We need to do only 3 Transformations, but before do any of them, I highly encourage you to delete the Changed Type step. Hardcoding the name of the columns might create some errors in the future and that’s the main reason why we get rid of any Changed Type steps at this stage.
Notice how in the first column, named Month, we have a bunch of blank values.
In order to replace those with the current name of the month, we need to replace the null values with blank by right clicking on the column and selecting the option to Replace Values and the entering the arguments as shown below:
and then you can go ahead and do a Fill Down on that column:
We see that the markets are across the columns, but we need them all to be inside a single “Market” or “Region” column, so we need to unpivot those columns. To do that, we simply select the 2 columns that we don’t want to unpivot (Month and Product Name), right click on them and do the Unpivot Other Columns Operation:
After doing all of the previous steps, we end up with a table with 4 columns, but we need to rename the column Attribute to Region and the Values to Amount:
You might not see it, but everything that you just did has been translated into a piece of M code and canned into our Transform File Function.
Organize everything in Folders / Groups
Before we move forward, I just want to tidy things up, so I’m gonna go ahead and place everything within Folders / Groups:
This is a completely optional step, but it adds a lot of value when you want to go back to your query and see how everything ties together. Creating a group is as simple as simple right clicking on the Queries pane and select the option to create a Group or move a query from one group to the other.
Apply the function to the rest of the files
OK! Everything is good to go. All we need to do now is simply apply that function to all of the files inside our Monthly Sales Data query, how do we do that?
Simply go to that query, click on the Add Column menu and select the option that reads Invoke Custom Function:
This will create a new column and I really just want to keep that new column and the name of the file, so I’ll delete the rest of the columns from my query and then I’ll go ahead and click on the Expand button for the newly created column and expand all of the columns inside that table column:
and, after setting the data types for each column, I was able to test and make sure that all of the data was indeed in this table:
Now you have a better understanding of what happens when you click the Combine Files button and how powerful Functions are.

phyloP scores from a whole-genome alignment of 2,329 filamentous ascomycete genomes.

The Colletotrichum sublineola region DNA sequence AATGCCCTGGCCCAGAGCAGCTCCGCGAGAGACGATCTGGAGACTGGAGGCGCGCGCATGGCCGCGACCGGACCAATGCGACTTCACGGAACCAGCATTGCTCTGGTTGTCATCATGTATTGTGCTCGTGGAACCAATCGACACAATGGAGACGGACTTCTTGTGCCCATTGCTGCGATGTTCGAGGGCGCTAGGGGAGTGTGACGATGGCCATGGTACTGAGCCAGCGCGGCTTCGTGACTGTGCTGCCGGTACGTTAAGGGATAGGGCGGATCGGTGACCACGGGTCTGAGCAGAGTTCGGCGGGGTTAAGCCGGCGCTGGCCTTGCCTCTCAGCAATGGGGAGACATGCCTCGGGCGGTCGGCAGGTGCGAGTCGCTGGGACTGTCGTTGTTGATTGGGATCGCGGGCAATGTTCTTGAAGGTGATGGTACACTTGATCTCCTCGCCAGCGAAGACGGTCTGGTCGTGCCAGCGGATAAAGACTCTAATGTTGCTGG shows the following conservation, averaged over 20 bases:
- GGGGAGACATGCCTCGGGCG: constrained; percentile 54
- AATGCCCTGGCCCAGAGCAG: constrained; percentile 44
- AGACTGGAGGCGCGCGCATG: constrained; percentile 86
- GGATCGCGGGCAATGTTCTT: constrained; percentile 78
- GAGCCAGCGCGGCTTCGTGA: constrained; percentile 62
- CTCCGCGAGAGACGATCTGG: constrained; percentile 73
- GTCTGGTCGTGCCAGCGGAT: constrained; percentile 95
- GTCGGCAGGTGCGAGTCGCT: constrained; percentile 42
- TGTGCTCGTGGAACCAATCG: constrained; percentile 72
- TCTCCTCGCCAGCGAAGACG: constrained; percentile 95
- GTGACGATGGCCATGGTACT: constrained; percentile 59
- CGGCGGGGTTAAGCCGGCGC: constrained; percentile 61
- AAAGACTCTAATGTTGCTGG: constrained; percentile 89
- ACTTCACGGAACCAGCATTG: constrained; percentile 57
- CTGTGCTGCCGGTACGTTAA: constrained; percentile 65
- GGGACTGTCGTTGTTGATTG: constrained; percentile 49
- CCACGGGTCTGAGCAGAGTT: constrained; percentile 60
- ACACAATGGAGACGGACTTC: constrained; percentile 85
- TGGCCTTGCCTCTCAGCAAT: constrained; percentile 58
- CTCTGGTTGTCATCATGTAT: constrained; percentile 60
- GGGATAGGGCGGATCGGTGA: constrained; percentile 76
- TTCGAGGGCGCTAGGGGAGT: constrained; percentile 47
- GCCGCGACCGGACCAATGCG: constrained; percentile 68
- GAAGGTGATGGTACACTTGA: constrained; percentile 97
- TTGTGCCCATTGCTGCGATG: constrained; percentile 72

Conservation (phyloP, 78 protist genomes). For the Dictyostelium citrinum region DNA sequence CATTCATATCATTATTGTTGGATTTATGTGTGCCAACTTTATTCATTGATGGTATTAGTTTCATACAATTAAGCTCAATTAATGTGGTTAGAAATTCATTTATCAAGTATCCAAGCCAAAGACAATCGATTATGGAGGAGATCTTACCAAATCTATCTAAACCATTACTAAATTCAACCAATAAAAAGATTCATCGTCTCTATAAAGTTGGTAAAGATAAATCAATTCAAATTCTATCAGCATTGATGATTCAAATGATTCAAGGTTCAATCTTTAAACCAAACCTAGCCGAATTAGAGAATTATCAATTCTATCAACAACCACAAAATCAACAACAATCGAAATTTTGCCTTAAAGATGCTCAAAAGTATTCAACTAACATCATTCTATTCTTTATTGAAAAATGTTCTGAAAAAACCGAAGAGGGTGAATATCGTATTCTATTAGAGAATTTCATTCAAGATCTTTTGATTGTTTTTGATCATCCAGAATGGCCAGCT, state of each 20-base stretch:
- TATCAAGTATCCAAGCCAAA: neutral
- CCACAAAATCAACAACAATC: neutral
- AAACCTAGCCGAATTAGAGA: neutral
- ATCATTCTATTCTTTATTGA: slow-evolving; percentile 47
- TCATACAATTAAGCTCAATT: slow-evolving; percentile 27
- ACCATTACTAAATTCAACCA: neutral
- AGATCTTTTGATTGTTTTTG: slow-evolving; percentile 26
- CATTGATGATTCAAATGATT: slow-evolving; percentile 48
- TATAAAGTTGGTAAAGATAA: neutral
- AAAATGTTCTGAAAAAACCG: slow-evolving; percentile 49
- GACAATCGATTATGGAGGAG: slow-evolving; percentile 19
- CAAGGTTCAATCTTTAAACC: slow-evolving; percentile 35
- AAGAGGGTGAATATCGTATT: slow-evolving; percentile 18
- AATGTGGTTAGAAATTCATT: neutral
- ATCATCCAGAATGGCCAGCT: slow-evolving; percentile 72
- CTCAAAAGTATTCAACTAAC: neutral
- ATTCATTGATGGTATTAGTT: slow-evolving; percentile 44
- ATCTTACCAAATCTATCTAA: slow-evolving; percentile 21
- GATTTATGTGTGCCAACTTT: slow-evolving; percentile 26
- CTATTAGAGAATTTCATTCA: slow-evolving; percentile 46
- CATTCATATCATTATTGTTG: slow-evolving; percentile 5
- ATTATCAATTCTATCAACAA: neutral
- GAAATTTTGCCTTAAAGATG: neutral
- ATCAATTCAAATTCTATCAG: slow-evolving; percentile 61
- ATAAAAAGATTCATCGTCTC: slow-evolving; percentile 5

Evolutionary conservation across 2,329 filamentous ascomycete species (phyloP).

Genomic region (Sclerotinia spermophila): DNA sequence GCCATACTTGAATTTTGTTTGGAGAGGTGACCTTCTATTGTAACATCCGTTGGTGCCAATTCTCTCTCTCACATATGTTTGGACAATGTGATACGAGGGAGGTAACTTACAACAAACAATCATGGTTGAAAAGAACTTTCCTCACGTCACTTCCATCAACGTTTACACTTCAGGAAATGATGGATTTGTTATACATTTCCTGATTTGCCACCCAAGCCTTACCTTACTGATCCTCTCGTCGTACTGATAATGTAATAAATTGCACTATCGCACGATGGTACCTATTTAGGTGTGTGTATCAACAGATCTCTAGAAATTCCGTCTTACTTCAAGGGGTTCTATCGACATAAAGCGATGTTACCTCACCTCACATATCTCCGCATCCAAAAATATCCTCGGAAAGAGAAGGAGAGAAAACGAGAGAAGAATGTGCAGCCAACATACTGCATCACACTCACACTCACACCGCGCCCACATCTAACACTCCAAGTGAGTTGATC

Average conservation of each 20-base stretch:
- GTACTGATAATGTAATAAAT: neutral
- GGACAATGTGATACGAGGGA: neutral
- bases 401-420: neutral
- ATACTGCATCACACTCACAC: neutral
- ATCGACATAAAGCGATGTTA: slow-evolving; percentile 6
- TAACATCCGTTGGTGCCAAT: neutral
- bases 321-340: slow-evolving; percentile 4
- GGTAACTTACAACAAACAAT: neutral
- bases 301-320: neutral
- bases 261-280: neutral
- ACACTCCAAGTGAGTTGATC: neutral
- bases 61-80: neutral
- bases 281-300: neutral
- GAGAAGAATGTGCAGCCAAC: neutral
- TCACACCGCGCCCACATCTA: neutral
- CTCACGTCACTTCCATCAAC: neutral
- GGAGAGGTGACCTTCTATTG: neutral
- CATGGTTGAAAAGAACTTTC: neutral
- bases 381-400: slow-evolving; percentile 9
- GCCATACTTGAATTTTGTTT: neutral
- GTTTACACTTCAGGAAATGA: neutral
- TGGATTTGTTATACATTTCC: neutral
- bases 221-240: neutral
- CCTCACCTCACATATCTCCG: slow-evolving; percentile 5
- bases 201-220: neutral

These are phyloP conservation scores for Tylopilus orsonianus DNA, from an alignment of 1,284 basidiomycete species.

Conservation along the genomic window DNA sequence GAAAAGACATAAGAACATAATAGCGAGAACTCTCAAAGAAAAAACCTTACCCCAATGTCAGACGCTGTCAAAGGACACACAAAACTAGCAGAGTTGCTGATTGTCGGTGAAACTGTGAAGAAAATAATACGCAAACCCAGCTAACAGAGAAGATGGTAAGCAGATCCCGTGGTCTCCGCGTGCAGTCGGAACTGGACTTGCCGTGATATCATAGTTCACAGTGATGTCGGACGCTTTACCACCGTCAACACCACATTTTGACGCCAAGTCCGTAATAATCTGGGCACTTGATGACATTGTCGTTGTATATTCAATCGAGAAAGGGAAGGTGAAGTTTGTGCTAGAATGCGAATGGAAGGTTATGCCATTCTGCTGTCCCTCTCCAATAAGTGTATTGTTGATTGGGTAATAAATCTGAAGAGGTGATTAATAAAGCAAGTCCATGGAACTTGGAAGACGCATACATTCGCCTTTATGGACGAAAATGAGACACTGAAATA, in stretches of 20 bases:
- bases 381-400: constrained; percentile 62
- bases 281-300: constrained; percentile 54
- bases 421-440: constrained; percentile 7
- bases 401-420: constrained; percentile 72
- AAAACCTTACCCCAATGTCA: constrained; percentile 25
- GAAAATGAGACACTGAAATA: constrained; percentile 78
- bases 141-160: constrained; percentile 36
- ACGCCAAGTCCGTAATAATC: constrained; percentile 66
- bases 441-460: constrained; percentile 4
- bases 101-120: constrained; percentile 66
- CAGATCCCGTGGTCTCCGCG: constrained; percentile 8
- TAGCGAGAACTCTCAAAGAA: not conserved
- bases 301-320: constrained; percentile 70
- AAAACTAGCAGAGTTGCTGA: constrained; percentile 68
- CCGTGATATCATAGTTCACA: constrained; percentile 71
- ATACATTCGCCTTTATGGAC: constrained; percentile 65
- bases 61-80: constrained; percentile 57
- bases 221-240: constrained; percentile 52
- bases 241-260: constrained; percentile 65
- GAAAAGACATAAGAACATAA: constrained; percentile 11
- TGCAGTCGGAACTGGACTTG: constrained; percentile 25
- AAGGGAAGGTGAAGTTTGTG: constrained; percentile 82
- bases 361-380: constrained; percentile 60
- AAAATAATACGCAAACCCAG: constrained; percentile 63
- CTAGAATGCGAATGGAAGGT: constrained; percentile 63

The good thing about this approach is that it is quite user friendly. You can add new parameters to your function and the code will adjust accordingly.
You can add new steps, remove the previous ones or change them from the Transform Sample File query and the function will adjust automatically without you ever needing to write a single line of code.
For example, I could potentially add a new Parameter called TopRows:
Go to my Transform Sample File query and add a new step to Keep Top Rows (using that newly created Parameter as the argument):
and then when I go back to my Monthly Sales Data query it’ll have an error because the Function requires 2 parameters and we only passed 1.
This means that the Dialog will show us 2 parameters instead of one and here’s what I did with that:
which means that I’ll only get 1 row (the top row of the table) from each file.
Here’s what that looks like:
Why this and not the manual approach?
If you’re an advanced M user, then you could probably make this happen by writing the M code yourself, but the debugging experience for any other approach other than the one described in this post is simply not effective as it consumes 80% of your time going back and forth from seeing the code and running the actual code.
With the approach described in this post you can have the code in one query and a preview of how it works in another, which is, from my own experience, invaluable when you’re trying to understand a code that you didn’t create.
That’s why I recommend this approach even to the most seasoned M professionals out there. This is a FAR better experience when you’re trying to debug and understand ANY code from ANYONE.